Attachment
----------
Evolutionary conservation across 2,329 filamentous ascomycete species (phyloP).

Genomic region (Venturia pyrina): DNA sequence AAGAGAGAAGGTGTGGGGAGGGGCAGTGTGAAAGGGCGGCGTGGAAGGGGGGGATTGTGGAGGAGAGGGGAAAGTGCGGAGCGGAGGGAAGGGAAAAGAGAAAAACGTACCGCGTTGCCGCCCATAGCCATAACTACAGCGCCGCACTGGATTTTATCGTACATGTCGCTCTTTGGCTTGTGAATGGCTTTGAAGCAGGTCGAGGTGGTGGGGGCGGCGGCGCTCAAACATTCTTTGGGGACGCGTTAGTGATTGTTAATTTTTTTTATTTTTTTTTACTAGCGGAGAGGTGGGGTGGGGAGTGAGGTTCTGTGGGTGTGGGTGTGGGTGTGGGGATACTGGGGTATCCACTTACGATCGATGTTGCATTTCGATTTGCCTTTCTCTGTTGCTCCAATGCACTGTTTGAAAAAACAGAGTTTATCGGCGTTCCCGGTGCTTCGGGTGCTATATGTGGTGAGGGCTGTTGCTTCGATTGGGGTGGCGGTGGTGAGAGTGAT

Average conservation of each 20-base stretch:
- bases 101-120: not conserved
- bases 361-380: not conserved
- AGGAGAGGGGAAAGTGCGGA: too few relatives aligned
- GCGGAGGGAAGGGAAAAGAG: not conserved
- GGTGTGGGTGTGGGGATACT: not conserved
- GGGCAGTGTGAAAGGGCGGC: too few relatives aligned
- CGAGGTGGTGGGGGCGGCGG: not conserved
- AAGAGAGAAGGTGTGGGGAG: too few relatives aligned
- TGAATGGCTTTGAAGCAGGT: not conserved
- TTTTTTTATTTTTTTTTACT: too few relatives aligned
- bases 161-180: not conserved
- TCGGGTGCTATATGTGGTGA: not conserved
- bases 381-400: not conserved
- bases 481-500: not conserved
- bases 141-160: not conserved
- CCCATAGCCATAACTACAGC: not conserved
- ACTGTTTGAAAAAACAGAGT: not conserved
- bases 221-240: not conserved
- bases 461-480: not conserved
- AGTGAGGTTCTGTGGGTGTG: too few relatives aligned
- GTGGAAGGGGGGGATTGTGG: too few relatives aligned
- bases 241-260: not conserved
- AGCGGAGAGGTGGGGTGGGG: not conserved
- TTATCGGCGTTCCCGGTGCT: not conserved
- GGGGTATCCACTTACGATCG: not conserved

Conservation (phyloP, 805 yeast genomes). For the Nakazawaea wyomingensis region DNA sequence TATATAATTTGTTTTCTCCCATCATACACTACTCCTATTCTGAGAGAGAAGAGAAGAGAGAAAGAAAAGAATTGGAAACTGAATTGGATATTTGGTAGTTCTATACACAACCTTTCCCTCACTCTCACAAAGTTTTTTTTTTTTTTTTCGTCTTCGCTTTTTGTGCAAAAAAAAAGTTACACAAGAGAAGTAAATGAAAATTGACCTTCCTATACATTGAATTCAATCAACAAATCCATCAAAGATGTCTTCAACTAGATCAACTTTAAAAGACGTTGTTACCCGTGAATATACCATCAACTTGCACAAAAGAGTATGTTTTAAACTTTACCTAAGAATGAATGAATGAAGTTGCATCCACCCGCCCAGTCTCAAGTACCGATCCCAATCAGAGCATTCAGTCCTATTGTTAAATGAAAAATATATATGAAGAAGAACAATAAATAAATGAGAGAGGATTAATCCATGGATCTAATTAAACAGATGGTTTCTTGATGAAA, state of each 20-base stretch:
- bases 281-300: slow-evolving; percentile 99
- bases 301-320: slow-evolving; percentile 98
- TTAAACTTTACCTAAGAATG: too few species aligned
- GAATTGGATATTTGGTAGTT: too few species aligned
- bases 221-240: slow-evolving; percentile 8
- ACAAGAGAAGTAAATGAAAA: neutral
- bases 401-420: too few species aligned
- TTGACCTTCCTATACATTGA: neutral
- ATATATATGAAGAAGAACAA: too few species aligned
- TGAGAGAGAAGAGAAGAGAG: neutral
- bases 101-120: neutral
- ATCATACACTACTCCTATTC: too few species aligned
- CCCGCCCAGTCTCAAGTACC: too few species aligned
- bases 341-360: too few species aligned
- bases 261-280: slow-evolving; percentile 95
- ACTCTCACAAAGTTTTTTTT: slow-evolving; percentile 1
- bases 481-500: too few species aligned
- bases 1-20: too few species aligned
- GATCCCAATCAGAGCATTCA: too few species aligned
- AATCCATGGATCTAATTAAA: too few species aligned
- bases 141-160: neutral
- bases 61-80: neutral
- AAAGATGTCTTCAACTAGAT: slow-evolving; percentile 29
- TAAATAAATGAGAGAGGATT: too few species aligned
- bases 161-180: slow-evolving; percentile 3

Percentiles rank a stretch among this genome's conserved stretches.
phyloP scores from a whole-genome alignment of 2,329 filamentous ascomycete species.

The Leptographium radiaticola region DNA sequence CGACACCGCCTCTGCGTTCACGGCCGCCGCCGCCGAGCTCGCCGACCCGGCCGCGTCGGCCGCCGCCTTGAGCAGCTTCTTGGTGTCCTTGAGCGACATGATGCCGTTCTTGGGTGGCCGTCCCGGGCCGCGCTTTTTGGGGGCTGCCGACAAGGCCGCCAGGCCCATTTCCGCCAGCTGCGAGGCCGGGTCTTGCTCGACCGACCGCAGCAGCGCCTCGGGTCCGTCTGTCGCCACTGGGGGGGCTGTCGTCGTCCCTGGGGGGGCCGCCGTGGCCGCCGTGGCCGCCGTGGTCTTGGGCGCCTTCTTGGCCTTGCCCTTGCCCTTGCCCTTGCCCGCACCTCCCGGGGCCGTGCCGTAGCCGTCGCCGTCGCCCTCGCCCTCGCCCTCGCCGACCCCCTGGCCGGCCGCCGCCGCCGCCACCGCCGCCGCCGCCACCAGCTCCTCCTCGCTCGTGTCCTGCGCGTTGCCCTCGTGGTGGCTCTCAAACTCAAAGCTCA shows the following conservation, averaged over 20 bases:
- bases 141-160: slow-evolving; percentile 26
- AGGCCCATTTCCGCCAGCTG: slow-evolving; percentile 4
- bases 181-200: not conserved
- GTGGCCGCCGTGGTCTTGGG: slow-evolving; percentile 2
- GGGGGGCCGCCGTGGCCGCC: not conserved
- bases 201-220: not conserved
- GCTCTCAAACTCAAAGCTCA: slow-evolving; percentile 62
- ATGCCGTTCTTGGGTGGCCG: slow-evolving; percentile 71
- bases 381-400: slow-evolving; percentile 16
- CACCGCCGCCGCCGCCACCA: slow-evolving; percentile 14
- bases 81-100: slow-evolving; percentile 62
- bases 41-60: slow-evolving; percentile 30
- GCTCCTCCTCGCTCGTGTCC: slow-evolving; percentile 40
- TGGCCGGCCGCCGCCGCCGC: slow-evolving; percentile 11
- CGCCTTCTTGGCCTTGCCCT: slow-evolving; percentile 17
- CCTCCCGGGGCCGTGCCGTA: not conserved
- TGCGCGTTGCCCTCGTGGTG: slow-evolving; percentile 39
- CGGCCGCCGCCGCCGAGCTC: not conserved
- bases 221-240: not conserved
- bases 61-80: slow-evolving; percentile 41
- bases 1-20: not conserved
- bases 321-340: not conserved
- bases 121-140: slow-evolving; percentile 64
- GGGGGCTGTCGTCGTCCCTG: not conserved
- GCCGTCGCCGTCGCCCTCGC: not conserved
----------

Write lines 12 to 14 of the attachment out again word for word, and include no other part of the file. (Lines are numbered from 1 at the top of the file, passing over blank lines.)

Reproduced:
- TGAATGGCTTTGAAGCAGGT: not conserved
- TTTTTTTATTTTTTTTTACT: too few relatives aligned
- bases 161-180: not conserved